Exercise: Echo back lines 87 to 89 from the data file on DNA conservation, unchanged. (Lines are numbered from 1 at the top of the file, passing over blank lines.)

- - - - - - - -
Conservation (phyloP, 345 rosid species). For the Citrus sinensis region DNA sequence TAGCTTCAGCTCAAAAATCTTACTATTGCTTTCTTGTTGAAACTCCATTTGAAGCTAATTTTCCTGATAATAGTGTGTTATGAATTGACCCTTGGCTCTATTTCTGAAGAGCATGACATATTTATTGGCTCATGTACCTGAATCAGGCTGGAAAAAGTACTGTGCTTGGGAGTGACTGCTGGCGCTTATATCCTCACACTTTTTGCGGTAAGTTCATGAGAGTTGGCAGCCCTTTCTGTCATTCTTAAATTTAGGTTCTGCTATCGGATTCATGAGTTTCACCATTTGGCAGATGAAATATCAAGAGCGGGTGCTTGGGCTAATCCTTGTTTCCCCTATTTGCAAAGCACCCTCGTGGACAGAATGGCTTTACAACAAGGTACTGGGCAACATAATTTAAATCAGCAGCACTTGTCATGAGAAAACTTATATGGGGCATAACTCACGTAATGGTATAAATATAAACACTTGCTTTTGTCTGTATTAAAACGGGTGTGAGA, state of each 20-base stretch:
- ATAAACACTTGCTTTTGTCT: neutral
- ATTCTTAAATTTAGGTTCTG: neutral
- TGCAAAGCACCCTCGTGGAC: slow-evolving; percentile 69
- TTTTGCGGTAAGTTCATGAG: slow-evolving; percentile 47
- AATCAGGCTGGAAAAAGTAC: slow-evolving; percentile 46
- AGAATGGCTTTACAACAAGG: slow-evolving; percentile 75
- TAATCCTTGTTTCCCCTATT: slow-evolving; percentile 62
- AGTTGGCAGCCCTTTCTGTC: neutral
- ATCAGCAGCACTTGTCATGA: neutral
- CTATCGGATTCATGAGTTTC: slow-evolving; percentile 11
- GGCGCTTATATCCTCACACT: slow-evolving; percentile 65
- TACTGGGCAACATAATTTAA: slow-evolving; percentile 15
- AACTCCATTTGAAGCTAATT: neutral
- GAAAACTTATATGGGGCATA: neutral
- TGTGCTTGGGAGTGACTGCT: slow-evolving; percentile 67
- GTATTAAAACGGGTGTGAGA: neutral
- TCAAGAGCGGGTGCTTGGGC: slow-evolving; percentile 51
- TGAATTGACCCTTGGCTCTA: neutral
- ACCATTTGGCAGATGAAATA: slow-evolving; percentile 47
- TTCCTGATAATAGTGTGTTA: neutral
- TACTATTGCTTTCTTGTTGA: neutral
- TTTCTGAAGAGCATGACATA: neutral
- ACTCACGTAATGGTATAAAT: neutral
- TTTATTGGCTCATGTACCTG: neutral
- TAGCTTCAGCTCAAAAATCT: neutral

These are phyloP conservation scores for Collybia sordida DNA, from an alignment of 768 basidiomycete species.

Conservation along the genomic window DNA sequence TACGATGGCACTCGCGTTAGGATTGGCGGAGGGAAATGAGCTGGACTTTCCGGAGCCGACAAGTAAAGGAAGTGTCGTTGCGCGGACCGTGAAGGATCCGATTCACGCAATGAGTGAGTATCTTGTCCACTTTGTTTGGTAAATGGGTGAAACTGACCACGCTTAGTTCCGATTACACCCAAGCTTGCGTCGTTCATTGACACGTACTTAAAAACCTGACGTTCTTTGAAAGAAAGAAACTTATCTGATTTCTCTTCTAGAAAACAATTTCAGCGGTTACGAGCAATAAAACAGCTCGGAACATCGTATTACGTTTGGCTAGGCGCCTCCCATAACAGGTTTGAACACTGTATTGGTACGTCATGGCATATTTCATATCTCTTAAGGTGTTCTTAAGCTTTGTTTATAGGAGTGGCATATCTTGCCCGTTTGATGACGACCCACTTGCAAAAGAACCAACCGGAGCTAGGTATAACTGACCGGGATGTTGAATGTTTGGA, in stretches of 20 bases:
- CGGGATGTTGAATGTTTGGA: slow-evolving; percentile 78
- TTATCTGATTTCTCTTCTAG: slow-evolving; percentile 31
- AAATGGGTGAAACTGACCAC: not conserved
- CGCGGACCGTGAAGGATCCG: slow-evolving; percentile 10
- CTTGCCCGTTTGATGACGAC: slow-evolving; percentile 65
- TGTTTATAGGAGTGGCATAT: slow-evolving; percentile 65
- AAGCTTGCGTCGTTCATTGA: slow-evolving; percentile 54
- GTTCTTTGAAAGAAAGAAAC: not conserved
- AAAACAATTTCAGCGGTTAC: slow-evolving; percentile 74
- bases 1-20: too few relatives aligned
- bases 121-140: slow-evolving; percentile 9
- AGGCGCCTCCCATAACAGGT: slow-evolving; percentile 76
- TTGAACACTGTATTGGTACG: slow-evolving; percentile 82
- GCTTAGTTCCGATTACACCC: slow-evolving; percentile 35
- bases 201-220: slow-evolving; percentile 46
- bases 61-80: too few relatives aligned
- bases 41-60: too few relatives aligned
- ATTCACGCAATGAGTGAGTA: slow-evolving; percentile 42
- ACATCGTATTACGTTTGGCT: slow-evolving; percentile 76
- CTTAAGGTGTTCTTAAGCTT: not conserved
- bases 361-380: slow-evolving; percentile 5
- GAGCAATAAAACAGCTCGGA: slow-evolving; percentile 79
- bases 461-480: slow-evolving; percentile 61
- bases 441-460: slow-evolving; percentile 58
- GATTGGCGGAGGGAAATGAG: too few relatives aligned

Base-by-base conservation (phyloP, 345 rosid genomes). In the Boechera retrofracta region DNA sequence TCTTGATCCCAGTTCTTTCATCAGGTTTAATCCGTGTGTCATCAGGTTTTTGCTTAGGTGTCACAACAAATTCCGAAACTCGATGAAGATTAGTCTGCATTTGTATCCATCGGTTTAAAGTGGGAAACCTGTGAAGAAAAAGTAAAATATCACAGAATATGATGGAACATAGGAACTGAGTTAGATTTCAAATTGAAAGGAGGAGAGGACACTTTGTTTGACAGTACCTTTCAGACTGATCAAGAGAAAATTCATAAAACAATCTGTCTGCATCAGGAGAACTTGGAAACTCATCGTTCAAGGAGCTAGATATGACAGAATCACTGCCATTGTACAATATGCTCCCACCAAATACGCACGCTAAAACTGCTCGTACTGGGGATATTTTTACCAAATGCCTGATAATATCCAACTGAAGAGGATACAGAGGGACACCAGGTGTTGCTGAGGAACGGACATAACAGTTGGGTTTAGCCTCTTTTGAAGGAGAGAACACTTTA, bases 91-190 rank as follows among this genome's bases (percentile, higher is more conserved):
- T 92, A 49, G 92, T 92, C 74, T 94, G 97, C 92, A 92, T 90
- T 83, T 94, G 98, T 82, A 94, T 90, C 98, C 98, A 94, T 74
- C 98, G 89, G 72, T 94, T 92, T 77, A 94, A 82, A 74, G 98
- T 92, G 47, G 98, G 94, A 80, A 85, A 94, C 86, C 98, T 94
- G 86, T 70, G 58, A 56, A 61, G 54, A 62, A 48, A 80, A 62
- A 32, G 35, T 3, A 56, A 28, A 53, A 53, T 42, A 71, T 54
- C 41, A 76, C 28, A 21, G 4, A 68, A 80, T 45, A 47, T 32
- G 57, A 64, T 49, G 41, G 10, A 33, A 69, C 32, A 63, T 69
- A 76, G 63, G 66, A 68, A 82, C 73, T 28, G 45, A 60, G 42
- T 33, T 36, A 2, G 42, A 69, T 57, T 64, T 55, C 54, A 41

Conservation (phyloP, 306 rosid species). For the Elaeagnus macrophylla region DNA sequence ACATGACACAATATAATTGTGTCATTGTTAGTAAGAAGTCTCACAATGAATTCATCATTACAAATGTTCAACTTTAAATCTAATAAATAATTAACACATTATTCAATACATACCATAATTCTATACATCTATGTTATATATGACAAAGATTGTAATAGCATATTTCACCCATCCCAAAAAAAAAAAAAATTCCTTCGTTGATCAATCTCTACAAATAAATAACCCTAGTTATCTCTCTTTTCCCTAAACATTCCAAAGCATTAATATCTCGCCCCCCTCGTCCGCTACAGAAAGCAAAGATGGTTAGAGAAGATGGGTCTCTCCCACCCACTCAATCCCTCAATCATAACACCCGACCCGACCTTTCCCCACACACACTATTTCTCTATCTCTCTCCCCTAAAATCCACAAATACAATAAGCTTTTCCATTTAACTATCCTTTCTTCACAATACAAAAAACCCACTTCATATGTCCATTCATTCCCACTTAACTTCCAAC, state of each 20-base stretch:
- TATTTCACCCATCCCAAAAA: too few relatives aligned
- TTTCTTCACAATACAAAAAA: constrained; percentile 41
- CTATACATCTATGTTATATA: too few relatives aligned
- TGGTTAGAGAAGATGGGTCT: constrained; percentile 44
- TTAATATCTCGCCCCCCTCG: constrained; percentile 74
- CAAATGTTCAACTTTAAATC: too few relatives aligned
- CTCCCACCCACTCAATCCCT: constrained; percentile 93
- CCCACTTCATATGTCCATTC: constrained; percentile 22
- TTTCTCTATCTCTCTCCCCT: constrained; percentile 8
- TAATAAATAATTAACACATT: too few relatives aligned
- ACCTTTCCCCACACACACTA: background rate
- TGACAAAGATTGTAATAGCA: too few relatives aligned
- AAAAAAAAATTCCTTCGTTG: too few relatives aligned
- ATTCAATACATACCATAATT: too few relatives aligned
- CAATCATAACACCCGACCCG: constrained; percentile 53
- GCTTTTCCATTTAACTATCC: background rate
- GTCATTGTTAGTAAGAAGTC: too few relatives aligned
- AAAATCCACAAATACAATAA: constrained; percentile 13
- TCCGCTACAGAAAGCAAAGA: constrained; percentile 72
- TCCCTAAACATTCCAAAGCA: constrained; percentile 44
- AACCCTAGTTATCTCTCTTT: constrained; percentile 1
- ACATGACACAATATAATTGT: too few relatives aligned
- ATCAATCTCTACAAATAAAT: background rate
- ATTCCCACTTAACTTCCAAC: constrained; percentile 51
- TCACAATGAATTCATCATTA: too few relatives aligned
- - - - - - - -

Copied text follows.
- ACATGACACAATATAATTGT: too few relatives aligned
- ATCAATCTCTACAAATAAAT: background rate
- ATTCCCACTTAACTTCCAAC: constrained; percentile 51